Lashomb:The publication's first issue launched in February 2007. From its inception, we started to receive physical threats against us and our staff for publishing The Rainbow Times. That has continued throughout the last decade, unfortunately. However, those events did not and do not censor or deter us from the work we do.

Ocasio: Unfortunately, homophobia and vandalism of our property that led to the explosives placed in one of our newspaper boxes was one of the main challenges we faced lately. That wasn't just a TRT challenge, but a community-wide challenge. All of it led to a positive outpouring of support and solidarity. (See http://presspassq.blogspot.ca/2016/09/new-england-newspaper-box-destroyed-by.html).

PPQ: What challenge or challenges is The Rainbow Times facing now?

Ocasio: With journalism being an ever-evolving field, we are continually seeking graduates of journalism programs to write for the publication. That is not to say that there are no journalists out there, but that we are looking for LGBTQ and allied journalists who are willing to work for a gay publication. We have found people interested to write for us, but who are concerned about how writing for an LGBTQ publication could affect them professionally in the future.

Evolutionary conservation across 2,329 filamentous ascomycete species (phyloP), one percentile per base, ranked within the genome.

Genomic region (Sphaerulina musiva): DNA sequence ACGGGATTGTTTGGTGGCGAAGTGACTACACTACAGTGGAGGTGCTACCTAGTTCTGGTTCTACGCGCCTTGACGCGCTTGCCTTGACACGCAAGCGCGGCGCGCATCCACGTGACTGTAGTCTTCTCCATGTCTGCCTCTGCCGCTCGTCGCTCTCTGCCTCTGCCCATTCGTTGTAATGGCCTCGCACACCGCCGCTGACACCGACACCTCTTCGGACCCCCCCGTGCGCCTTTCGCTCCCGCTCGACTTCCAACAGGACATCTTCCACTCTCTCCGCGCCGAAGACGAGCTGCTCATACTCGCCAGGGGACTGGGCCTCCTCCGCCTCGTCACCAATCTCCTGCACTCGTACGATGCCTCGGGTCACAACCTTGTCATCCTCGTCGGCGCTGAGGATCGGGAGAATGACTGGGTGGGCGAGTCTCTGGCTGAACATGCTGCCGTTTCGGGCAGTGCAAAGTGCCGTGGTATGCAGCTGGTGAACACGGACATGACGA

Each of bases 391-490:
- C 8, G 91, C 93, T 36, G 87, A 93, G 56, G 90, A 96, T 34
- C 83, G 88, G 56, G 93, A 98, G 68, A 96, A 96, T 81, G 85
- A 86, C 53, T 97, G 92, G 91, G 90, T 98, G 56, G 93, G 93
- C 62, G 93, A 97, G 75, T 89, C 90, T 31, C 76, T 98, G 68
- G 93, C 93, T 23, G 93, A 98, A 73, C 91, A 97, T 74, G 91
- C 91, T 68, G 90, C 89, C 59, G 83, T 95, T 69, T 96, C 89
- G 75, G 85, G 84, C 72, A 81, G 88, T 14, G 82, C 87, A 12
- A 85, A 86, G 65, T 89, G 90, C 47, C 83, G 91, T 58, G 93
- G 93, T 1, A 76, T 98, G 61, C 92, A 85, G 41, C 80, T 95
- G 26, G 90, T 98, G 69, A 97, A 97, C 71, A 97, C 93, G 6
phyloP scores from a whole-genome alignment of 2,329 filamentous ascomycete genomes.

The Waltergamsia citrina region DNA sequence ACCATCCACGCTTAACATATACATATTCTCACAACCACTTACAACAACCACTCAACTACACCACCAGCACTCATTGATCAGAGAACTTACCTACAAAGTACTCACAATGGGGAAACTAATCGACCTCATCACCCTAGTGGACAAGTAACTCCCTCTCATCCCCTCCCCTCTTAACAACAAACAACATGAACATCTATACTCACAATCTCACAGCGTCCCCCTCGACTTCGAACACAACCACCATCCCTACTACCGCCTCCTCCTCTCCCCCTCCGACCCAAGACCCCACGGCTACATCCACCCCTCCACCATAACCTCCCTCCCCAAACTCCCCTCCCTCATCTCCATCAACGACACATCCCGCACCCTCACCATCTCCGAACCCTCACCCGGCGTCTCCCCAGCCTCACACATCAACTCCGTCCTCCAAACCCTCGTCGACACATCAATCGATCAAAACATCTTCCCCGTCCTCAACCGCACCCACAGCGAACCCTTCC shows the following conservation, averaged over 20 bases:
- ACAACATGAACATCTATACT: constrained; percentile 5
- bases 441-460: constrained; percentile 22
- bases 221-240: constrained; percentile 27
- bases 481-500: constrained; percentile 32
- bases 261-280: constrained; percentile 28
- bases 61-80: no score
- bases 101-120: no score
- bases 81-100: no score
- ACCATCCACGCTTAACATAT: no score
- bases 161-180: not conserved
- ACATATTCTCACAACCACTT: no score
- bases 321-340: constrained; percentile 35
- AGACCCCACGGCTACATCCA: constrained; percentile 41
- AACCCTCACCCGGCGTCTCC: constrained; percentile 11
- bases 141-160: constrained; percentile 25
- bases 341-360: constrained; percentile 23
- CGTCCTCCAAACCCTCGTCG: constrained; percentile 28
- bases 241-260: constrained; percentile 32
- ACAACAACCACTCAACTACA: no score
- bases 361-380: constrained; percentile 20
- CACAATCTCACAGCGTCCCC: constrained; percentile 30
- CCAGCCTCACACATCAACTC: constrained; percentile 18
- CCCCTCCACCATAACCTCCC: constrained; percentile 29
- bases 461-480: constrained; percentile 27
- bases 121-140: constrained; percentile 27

PPQ: How has The Rainbow Times changed since it was first launched?

Lashomb: We changed our original traditional monthly newspaper layout to more of a tabloid newsmagazine feel. In addition, we first launched the publication in western Massachusetts and had intended it to stay there. However, in 2009 we expanded to Boston and eastern New England. By 2012, our headquarters were in Boston.

PPQ: What one change would you like to make?

Ocasio: I'd like to expand the Spanish-language section since the LatinX LGBTQ community is grossly underserved.

PPQ: What has been the biggest news story or stories The Rainbow Times has covered?

Lashomb: It would be the halting of the Boston Pride parade in 2015 by the #WickedPissed activists. The story went viral and we hit 11K social media shares in less than two days. It literally crashed our server. (See http://www.therainbowtimesmass.com/wickedpissed-activists-disrupt-boston-pride-parade-to-bring-awareness-to-trans-women-of-color-and-lgbtq-communities-of-color/).

PPQ: Do you see yourself as an “activist journalist”? If so, in what way? 

Ocasio: Yes, I do. As the publisher of The Rainbow Times, I oversee all of the coverage, including the angles of each story. As an objective publication, we pride ourselves on exposing the political, exclusive and discriminatory actions from those in power, while exalting the work of others who have made our community safer, more inclusive and who fight the good fight everyday.